U.S. Charges Two Iranians Over SamSam Ransomware Attacks
The U.S. Department of Justice on Wednesday announced that two Iranian men have been charged over their alleged role in creating the notorious SamSam ransomware and using it to extort hundreds of organizations.
Faramarz Shahi Savandi, 34, and Mohammad Mehdi Shah Mansouri, 27, face six hacking and extortion-related charges, including conspiracy to commit wire fraud, conspiracy to commit fraud and related activity in connection with computers, intentional damage to a protected computer, and transmitting a demand in relation to damaging a protected computer.
According to authorities, Savandi and Mansouri developed the SamSam ransomware in December 2015 and they have been improving it ever since. The alleged cybercriminals targeted over 200 organizations, including public institutions, municipalities, and hospitals, and their attacks are said to have caused over $30 million in losses.
One of SamSam’s high-profile victims was the City of Atlanta, which estimates that it will spend well over $10 million to deal with the effects of the attack. The recent attack on the port of San Diego has also been attributed to SamSam and the two Iranian nationals. The list of victims also includes the City of Newark, the Colorado Department of Transportation, the University of Calgary in Canada, and several important healthcare-related entities.
The hackers researched their potential targets and conducted reconnaissance in order to find the right victims. However, their efforts appear to have paid off as investigators believe the two made at least $6 million in ransom payments. Researchers estimated in January 2018 that the SamSam operators had made over $325,000 in just a 4-week period.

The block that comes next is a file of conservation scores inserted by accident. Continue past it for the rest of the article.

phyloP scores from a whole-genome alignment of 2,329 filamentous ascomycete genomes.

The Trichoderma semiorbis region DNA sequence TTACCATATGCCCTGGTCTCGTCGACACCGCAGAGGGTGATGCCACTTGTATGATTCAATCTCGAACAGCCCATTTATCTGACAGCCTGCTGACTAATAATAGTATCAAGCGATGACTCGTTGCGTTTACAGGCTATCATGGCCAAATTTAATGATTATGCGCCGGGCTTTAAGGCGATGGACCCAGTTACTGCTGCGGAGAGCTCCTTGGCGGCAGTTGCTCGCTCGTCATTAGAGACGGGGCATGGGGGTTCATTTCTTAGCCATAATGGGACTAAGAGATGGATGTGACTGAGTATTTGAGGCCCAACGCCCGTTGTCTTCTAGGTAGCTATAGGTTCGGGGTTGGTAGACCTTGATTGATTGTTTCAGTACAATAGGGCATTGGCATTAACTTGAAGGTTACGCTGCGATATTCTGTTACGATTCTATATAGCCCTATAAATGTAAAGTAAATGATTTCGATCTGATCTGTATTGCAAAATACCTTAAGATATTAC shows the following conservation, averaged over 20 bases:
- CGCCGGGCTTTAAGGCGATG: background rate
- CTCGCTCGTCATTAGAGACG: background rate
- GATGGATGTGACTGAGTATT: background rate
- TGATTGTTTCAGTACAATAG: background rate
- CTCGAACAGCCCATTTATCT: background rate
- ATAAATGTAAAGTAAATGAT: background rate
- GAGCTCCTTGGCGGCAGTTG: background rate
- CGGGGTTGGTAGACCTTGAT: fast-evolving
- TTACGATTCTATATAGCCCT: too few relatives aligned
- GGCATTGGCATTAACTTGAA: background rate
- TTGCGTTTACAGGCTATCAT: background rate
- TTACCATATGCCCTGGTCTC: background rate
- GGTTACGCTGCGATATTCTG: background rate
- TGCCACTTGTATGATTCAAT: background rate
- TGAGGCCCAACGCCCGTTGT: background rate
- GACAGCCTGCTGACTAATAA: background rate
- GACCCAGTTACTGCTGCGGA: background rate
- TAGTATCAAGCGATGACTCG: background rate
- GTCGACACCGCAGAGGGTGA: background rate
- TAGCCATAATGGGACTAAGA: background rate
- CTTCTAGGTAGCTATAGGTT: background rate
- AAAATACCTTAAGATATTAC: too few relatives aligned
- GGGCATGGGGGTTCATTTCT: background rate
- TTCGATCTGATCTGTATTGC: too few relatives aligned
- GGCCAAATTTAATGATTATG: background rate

SamSam, also tracked as Samas and SamsamCrypt, is designed to encrypt files found on infected computers. The threat actors behind the ransomware demand the payment of a certain amount of money – the ransom is often tens of thousands of dollars in Bitcoin – in exchange for the decryption keys needed to recover the files. Authorities say Savandi and Mansouri used Iranian Bitcoin exchanges to exchange the cryptocurrency into Iranian rial.
The hackers leveraged the Tor anonymity network, they attempted to hide their malicious activities by disguising them as legitimate network traffic, and they launched the attacks outside regular business hours to make mitigation more difficult. They also encrypted data backups in an effort to prevent victims from recovering their files without paying the ransom.
Savandi and Mansouri have been added to the FBI’s Cyber Most Wanted list, but no reward is being offered for information leading to their capture.
It’s unclear if the US believes the two are working on behalf of the Iranian government, but it would not be surprising. The North Korean government, for example, is said to have launched many cybercrime-like operations, including ransomware attacks, for profit.